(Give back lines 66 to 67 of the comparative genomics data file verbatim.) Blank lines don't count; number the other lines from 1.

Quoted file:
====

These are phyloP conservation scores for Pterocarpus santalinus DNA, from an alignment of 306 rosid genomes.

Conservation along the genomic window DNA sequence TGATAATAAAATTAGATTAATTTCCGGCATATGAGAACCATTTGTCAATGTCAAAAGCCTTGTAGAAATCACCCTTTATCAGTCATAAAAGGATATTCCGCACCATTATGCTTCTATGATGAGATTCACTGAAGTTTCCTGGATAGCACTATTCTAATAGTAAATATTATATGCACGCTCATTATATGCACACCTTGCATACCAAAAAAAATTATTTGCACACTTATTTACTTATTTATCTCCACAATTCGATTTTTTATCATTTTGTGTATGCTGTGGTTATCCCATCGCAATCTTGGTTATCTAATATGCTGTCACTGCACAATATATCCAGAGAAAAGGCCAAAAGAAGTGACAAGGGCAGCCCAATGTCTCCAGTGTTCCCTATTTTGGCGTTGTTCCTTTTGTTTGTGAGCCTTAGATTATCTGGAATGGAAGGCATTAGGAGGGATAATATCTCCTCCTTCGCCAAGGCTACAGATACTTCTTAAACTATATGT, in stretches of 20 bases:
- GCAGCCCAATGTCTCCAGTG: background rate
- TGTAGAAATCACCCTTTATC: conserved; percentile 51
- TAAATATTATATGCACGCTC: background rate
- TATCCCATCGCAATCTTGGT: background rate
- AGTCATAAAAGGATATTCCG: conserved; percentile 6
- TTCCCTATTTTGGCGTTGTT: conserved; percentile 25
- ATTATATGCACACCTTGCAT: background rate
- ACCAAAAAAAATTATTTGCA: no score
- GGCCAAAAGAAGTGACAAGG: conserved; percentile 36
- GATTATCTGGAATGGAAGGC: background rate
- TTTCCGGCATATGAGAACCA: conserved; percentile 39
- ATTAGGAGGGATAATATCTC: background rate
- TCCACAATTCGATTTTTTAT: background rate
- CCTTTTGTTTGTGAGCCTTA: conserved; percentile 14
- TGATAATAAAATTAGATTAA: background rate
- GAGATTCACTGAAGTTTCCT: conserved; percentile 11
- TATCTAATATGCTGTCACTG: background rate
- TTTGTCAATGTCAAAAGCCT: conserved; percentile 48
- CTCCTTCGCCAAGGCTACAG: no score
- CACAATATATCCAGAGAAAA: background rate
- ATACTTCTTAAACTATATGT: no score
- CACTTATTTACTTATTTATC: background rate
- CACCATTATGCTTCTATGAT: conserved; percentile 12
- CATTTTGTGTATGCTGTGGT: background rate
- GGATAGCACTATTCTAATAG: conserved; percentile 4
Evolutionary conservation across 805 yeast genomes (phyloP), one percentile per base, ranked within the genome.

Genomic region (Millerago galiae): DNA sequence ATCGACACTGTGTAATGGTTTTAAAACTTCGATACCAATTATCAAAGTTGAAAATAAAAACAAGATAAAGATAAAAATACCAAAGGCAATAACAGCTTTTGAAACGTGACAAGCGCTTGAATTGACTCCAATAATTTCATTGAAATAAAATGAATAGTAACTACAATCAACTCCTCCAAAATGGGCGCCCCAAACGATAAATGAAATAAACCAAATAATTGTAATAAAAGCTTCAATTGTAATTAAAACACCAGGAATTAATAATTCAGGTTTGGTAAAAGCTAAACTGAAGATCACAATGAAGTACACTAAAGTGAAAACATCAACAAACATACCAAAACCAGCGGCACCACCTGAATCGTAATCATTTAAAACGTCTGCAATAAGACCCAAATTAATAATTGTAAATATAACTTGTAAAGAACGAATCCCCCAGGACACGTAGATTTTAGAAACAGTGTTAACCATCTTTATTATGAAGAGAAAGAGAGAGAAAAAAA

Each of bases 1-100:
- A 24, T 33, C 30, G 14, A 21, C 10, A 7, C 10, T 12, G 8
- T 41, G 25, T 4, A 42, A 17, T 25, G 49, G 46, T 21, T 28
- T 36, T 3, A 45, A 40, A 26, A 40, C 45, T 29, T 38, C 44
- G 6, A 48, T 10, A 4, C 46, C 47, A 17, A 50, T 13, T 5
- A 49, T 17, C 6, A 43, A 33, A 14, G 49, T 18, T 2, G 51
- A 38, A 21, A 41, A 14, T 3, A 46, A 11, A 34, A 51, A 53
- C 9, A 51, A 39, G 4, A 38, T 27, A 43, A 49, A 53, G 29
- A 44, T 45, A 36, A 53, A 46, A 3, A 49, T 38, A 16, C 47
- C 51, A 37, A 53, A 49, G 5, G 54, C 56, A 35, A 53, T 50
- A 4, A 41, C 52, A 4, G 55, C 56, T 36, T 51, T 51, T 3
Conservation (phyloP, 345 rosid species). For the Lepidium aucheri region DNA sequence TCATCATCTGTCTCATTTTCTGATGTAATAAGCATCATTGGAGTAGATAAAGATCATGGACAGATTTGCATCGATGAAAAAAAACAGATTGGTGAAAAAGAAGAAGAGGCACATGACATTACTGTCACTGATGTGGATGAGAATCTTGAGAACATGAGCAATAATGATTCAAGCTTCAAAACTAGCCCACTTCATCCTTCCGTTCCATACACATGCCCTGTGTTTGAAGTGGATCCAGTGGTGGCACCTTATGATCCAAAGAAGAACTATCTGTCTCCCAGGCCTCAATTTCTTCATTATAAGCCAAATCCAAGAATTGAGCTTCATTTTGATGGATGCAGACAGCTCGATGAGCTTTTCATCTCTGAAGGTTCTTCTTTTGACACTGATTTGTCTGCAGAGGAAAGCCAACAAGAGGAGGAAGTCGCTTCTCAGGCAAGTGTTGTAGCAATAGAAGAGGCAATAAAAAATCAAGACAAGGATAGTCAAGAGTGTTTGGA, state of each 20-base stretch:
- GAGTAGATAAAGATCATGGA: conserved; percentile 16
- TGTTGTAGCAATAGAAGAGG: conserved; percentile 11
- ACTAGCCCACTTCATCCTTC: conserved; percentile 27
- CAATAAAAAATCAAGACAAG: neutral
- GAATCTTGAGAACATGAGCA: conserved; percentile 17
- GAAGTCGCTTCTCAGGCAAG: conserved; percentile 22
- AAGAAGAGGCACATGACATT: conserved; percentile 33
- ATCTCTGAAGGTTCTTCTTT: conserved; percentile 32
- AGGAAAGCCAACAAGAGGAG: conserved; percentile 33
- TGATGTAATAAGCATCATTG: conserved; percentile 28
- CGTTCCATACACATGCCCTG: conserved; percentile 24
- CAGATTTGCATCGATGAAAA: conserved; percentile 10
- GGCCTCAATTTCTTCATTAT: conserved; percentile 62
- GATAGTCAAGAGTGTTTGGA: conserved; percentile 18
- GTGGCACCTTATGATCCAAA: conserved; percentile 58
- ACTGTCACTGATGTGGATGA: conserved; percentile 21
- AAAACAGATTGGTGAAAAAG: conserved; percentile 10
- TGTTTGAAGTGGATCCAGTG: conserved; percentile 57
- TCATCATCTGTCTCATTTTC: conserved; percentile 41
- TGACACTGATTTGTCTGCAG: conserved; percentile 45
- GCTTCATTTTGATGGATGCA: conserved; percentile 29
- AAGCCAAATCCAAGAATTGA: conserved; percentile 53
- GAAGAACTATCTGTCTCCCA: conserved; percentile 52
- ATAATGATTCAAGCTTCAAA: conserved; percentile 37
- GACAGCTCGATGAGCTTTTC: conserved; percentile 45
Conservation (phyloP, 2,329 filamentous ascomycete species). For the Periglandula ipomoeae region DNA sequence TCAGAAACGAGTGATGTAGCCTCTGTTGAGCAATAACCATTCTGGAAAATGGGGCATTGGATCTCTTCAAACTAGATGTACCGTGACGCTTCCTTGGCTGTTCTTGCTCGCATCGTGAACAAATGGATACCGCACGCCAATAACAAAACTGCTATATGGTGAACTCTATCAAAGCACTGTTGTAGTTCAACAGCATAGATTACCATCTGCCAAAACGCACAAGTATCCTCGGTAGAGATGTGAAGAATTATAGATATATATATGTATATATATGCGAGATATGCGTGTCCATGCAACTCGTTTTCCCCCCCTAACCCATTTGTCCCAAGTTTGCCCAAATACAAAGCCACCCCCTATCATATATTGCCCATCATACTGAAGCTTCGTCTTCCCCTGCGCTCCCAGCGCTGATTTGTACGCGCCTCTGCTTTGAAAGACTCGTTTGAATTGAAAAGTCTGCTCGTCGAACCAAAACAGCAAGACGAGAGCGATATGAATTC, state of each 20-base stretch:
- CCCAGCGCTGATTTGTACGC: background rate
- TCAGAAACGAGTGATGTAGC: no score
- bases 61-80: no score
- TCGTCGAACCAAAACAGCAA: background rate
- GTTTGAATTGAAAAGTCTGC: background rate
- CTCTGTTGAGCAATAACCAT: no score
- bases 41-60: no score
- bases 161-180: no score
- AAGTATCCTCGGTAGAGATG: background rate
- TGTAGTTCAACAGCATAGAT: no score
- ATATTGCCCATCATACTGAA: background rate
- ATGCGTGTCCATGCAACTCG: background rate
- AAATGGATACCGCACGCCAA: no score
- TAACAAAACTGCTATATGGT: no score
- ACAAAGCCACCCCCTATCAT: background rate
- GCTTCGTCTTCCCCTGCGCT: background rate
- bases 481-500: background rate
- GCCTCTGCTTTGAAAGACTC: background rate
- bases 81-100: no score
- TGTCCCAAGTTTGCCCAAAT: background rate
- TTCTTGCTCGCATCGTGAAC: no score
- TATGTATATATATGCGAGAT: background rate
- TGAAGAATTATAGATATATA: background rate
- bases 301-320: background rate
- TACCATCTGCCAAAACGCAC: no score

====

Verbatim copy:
- GACAGCTCGATGAGCTTTTC: conserved; percentile 45
Conservation (phyloP, 2,329 filamentous ascomycete species). For the Periglandula ipomoeae region DNA sequence TCAGAAACGAGTGATGTAGCCTCTGTTGAGCAATAACCATTCTGGAAAATGGGGCATTGGATCTCTTCAAACTAGATGTACCGTGACGCTTCCTTGGCTGTTCTTGCTCGCATCGTGAACAAATGGATACCGCACGCCAATAACAAAACTGCTATATGGTGAACTCTATCAAAGCACTGTTGTAGTTCAACAGCATAGATTACCATCTGCCAAAACGCACAAGTATCCTCGGTAGAGATGTGAAGAATTATAGATATATATATGTATATATATGCGAGATATGCGTGTCCATGCAACTCGTTTTCCCCCCCTAACCCATTTGTCCCAAGTTTGCCCAAATACAAAGCCACCCCCTATCATATATTGCCCATCATACTGAAGCTTCGTCTTCCCCTGCGCTCCCAGCGCTGATTTGTACGCGCCTCTGCTTTGAAAGACTCGTTTGAATTGAAAAGTCTGCTCGTCGAACCAAAACAGCAAGACGAGAGCGATATGAATTC, state of each 20-base stretch: